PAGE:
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"Making Waves" by Lisa Bradshaw

Below is an excerpt from Lisa Bradshaw's article, published in September 2000 (inaugural) issue of Nervy Girl! in which Emi was prominently quoted. I'm proud of the fact that I am the first person to use the word "fuck" in this brand-new publication.

Making Waves
By Lisa Bradshaw
Nervy Girl!
September 2000


Locally, the Portland Feminist Action Group (PFAG), formerly known as Amazon Salon, is putting those theories to work. Organized last spring, members meet twice a month to "plan and carry out actions on issues related to our lives," according to member Lisa Weasel, who also teaches women's studies at PSU. Their first action was confronting shops downtown that emphasize the "perfect" woman, by drawing outlines of their own bodies on the sidewalk, leaving behind tags such as, "Dare to create your own image of beauty."

Weasel says they still discuss equal opportunity, but today it's not so overt. Discrimination is more subtle, she explains, and their feminism focuses on "having an awareness of gender, race, poverty, sexuality - the power structures of today and how they affect everyday life and intersect with each other."

Emi Koyama, PFAG member and founder of the on-line third wave action group Feminist Conspiracy describes third wave as "feminism for people whose lives are complex." She explains, "It's for the women who cannot accept the simple answers. And this simple answer could be lesbian feminism, it could be liberal feminism, it could be radical feminism, it could be any of those variations in the second wave. But those simple, universal answers cannot satisfy what they need." Koyama sees national groups such as NOW as too mainstream for her, instead creating out of Feminist Conspiracy such campaigns as "Fuck Your Gender" and "The Battered Women's Militia."

It may seem that the third wave has forgotten or abandoned legal politics and the ERA, but they simply expect change to occur in theoretically different ways. Weasel explains that they question the categories of gender more than equal rights, "because if you want to change how power is balanced and maintained, then it's really important to understand how that works." The desire to change the world is still there, but the third wave works from the inside out, informing a collective consciousness in order to change power structures of all kinds: political, social, work, identity, ability, etc.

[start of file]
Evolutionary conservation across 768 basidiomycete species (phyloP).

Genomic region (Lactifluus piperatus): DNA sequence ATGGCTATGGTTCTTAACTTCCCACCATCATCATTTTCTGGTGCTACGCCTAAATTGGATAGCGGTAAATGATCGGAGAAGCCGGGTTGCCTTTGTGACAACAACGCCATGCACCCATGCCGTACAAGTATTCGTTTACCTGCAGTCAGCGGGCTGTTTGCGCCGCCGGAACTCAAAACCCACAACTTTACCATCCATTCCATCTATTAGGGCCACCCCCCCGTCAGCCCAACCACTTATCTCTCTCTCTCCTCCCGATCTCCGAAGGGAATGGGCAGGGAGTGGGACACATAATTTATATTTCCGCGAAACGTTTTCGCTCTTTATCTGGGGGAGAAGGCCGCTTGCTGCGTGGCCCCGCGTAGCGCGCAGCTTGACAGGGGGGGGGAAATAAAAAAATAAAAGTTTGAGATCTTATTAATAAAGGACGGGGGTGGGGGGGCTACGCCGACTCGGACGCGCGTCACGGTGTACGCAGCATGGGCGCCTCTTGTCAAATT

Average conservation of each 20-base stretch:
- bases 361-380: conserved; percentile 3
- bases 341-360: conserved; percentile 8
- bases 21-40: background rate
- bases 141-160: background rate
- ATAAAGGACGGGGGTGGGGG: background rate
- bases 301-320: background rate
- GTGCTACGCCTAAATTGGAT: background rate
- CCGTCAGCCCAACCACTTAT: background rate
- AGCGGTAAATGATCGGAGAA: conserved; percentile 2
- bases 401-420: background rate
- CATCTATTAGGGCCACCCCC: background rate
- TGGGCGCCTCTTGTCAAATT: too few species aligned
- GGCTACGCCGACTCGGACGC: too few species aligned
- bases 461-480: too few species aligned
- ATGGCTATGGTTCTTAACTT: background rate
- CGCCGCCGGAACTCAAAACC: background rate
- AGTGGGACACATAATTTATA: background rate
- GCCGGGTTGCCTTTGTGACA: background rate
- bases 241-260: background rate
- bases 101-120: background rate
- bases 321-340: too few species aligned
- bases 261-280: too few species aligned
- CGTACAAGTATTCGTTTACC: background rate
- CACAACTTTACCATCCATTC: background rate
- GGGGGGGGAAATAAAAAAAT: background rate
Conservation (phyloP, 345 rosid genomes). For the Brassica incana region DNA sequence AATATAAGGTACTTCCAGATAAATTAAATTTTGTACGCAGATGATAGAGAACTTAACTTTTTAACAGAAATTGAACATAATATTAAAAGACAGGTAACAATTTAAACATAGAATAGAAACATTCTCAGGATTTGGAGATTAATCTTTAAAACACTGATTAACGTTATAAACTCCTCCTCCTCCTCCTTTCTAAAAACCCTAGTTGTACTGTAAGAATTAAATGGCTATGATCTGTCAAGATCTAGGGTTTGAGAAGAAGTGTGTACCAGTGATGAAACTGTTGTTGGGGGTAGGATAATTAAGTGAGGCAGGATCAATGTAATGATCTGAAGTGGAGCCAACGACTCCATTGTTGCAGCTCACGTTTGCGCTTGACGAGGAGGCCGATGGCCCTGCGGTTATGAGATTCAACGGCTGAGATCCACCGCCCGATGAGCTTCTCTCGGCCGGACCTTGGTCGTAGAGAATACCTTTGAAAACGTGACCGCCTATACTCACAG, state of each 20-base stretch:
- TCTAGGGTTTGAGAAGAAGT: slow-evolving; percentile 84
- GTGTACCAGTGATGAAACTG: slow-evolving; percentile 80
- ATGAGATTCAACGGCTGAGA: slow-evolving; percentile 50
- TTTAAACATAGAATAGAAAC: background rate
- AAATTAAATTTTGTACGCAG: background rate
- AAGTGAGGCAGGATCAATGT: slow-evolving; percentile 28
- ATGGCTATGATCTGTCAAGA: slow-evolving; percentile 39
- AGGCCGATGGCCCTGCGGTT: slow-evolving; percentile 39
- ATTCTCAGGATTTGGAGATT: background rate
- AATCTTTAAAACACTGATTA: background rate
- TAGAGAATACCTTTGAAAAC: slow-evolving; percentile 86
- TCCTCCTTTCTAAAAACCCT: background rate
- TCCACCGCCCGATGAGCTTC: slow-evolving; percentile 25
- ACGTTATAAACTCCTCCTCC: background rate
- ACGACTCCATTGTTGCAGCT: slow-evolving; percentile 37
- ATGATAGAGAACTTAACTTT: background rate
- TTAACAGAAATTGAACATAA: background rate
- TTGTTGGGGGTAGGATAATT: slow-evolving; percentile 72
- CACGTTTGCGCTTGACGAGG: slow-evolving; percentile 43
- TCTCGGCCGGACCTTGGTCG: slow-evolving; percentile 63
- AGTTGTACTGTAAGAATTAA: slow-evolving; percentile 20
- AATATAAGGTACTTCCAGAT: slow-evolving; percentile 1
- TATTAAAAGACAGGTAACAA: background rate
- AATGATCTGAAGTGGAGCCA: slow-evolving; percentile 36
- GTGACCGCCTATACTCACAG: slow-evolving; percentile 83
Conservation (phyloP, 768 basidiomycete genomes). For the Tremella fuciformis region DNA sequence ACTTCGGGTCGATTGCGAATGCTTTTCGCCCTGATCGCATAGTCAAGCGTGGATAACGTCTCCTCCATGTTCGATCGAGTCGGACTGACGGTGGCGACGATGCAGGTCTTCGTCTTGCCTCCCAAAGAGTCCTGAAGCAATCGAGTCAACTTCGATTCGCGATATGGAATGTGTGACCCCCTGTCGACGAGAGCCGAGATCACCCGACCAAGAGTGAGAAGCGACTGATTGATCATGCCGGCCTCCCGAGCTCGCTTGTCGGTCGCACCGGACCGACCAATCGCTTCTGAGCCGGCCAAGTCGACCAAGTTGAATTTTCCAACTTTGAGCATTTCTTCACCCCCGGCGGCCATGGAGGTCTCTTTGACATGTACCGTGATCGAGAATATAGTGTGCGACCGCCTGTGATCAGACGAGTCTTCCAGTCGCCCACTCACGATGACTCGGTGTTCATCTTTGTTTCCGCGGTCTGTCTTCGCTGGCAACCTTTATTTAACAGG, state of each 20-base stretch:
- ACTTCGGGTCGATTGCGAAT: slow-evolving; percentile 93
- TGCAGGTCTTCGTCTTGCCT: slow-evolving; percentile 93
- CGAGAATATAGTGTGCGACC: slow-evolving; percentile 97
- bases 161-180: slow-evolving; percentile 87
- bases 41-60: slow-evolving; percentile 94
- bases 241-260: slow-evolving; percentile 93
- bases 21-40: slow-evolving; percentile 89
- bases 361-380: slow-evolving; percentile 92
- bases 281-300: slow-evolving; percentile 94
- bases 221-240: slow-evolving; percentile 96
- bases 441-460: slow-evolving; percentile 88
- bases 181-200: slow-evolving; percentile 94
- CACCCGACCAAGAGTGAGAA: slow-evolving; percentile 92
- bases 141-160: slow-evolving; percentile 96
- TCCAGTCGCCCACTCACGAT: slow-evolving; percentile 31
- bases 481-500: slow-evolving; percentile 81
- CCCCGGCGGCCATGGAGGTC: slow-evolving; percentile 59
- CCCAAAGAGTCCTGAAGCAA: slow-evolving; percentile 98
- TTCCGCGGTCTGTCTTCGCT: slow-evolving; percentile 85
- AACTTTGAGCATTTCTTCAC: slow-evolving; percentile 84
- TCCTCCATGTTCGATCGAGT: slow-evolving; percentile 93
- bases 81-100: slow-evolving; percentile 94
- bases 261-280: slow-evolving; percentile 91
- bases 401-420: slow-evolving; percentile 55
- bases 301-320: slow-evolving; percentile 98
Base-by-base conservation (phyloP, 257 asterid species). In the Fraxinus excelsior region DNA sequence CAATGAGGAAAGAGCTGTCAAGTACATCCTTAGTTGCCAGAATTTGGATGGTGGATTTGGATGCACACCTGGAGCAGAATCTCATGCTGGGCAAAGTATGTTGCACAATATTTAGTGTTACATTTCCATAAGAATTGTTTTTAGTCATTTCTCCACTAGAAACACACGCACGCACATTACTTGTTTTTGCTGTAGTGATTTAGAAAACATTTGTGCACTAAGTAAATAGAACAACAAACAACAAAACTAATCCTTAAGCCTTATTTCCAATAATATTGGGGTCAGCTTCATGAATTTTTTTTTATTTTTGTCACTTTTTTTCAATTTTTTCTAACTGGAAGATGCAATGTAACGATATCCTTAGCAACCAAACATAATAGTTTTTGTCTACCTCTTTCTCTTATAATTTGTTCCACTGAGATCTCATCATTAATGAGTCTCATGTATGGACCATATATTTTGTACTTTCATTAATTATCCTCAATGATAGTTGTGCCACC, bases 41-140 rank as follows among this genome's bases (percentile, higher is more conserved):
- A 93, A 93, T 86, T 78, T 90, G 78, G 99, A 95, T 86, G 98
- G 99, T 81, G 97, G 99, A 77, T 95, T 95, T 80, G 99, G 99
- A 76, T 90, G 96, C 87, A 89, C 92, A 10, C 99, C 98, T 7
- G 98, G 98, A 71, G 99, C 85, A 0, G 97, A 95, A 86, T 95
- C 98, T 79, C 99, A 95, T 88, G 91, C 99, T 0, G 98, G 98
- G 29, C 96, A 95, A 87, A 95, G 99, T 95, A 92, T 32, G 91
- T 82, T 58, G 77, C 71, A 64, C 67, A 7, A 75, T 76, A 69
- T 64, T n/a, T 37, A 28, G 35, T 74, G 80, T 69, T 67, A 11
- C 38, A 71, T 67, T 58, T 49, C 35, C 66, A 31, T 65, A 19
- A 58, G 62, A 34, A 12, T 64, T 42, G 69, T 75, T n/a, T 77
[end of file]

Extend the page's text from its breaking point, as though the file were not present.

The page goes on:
Koyama defines "feminist" as "woman searching for her authentic self," but believes that legal changes are needed to allow this authenticity, because "when women are discriminated against they can't be authentic at work or in their families." So in essence, the personal is political in the third wave, just as it was in the second. To really be able to look at society and realize the experiences that affect you and inhibit your growth means changing your personal space to allow authenticity, but it also means altering the power structures that cause the inhibitions.

That doesn't mean that third wavers don't see working toward a common goal as beneficial. It just means that goal could change to meet everyone's differing needs. It would also allow feminists to work on issues of greatest importance to them, be that needle exchange, the lesbian community, or the ERA.

Consensus, Koyama says, has become less important because it's often unattainable.

"I don't believe in consensus," Koyama pointedly states. "The need for consensus often creates pressure for the minority to conform to the majority. I know how that has been used against women of color. I know how hurtful that is."

Lest ye think I'm heralding the third wave as a progressive feminist utopia in comparison with some kind of old guard feminism, I'm not. Movements shift in theory and action based on generational politicization and current possibilities. The problems of racial and queer integration in early work, for instance, are much less of a problem today because this generation has grown up with integration. Women politicized pre-1970s were often racially segregated and told that homosexuality was a perversion. How could we expect such diverse groups of women to come together under those social circumstances and magically understand and support each other based on one collective identity of "woman"?

The third wave has the luxury of the experience and achievements - theoretically, legally, and socially - of their predecessors to help form their own view of modern feminism. They grew up integrated, taking women's rights for granted, and witnessing amazing role models. Third wavers didn't invent the ability to recognize and appreciate complex feminism; they inherited it. It doesn't mean their feminism is better, it means it's dynamic. Like a wave against the shore, this third feminism will continue to swell and rush, bringing with it new life, new ideas and a new view of equality.